A large part of WCLP’s educational initiative within the Westminster curriculum is Civic Engagement — a required course for the Fourth Form.
Actually, Civic Engagement consists of two courses: 1) Civic Engagement and Civil Discourse, which meets during the fall trimester, 2) Speech Writing and Public Speaking, which meets during the winter trimester.
The course Civic Engagement and Civil Discourse exists for three reasons.
First, through a carefully selected series of lessons, Civic Engagement seeks to help Westminster students better understand who they are and for what they stand.
Second, Westminster School feels strongly it has an obligation to teach its students, explicitly and intentionally, that they have an obligation to engage in their community.
Third, learning to engage in civil discourse is the gateway through which one engages in one’s community — one must learn to listen, one must learn to consider opposing views, one must learn to honor the conventions of courtesy and respect.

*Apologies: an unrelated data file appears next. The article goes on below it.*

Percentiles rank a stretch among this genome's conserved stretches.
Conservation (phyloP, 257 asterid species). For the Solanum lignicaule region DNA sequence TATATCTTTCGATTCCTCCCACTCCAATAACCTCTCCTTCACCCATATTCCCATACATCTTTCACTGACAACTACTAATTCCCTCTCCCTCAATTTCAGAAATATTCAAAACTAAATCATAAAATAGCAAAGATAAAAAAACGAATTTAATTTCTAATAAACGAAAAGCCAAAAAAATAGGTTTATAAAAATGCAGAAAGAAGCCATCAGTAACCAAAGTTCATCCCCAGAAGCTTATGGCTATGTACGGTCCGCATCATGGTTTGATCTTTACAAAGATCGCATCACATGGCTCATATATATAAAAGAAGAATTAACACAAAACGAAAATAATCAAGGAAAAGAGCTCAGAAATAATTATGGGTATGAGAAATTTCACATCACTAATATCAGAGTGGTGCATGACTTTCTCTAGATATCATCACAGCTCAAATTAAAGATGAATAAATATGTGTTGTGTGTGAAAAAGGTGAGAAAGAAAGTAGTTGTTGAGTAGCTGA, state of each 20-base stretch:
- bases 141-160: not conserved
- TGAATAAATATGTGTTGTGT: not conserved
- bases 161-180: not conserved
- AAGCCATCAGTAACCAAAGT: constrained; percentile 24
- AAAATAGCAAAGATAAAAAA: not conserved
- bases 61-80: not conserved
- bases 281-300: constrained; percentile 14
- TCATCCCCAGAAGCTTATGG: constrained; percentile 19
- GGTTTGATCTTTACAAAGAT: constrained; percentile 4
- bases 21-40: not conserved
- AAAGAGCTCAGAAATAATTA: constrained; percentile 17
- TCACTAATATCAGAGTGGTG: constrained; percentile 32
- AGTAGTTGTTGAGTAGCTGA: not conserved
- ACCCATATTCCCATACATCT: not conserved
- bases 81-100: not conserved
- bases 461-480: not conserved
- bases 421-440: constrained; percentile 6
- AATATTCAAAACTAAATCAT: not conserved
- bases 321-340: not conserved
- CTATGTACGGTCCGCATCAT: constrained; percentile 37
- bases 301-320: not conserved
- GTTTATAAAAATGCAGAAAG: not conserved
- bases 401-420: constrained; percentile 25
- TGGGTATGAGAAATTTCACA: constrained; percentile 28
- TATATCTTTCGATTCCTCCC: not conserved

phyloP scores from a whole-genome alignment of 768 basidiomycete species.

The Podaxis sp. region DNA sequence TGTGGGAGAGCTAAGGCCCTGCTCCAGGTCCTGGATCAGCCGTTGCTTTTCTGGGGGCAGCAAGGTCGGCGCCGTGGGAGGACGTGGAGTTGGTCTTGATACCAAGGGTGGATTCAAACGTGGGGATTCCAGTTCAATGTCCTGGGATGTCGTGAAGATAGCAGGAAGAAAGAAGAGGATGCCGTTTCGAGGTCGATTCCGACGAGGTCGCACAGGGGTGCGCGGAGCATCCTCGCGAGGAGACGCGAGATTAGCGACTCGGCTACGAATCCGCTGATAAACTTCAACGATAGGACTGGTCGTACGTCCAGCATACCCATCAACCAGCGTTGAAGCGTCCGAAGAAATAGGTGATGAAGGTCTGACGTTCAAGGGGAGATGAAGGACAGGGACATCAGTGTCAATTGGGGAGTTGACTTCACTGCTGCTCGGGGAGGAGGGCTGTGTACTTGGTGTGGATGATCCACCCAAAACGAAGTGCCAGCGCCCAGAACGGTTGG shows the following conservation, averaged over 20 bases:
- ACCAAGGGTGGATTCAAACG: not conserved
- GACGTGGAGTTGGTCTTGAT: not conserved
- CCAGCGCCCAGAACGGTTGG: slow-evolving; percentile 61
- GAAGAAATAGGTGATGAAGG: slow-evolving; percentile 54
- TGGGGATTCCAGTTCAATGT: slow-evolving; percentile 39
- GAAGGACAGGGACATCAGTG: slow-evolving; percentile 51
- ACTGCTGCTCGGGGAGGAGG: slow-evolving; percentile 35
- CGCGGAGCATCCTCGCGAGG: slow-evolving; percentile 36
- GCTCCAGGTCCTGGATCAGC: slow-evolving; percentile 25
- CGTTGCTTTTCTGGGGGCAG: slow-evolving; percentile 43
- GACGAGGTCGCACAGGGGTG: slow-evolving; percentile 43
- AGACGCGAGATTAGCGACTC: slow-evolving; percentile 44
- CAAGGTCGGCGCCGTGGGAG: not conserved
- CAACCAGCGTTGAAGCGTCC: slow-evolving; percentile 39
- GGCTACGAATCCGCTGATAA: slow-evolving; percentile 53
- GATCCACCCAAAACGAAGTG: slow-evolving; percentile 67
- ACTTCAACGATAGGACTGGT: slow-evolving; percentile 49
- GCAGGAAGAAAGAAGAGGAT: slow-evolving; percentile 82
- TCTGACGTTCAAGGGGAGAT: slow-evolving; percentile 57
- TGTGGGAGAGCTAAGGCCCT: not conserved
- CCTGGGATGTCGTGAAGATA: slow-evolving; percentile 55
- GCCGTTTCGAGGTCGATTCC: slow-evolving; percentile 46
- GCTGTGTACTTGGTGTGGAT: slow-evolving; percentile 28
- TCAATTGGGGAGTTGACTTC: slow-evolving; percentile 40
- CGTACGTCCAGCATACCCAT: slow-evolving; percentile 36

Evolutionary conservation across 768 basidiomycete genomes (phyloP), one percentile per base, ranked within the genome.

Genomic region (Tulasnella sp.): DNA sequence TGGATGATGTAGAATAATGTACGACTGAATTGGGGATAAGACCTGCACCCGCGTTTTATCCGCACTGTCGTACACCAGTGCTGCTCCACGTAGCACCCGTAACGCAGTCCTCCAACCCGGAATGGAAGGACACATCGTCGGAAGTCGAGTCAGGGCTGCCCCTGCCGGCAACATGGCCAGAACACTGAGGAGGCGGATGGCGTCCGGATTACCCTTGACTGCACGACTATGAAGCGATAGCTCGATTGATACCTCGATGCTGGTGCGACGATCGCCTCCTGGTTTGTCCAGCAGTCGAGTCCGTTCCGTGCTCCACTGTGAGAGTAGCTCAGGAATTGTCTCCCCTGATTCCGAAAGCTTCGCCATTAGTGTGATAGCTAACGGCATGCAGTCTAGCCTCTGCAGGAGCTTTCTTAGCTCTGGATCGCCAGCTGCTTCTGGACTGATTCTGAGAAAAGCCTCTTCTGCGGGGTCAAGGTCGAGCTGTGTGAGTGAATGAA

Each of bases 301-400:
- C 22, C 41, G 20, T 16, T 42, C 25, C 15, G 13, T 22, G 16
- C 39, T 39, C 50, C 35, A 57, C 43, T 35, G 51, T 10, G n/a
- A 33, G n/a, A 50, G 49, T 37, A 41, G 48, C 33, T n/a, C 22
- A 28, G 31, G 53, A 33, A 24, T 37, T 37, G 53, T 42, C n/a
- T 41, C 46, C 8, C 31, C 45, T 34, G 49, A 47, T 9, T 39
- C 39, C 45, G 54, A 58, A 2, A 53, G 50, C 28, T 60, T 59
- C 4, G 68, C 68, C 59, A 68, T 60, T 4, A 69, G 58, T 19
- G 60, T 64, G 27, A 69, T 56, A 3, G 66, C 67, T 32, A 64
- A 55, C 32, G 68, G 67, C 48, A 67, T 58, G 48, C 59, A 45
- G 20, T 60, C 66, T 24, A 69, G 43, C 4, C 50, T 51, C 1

The Speech Writing and Public Speaking course exists for three reasons.
First, being trained in public speaking is an important means by which one can contribute to one’s community — a springboard from which one can contribute to a positive public discourse.
Second, through a carefully selected series of lessons, the Speech Writing and Public Speaking course at Westminster aims to familiarize students with the fundamentals of composing and presenting a speech.
Third, the Speech Writing and Public Speaking course seeks to provide Westminster students with the actual experience of preparing and delivering a speech. Further, this process involves asking each student to participate in a public speaking contest. This contest both revives an old Westminster tradition and thus affirms the idea that public speaking is a fundamental tenet of the educational process.
 Dan O’Hair, Rob Stewart, Hannah Rubenstein, “Ch. 18: The Voice in Delivery,” A Speaker’s Guidebook: Text and Reference. Sixth Edition. (New York: Bedford/St. Martin’s, 2015.), p. 65.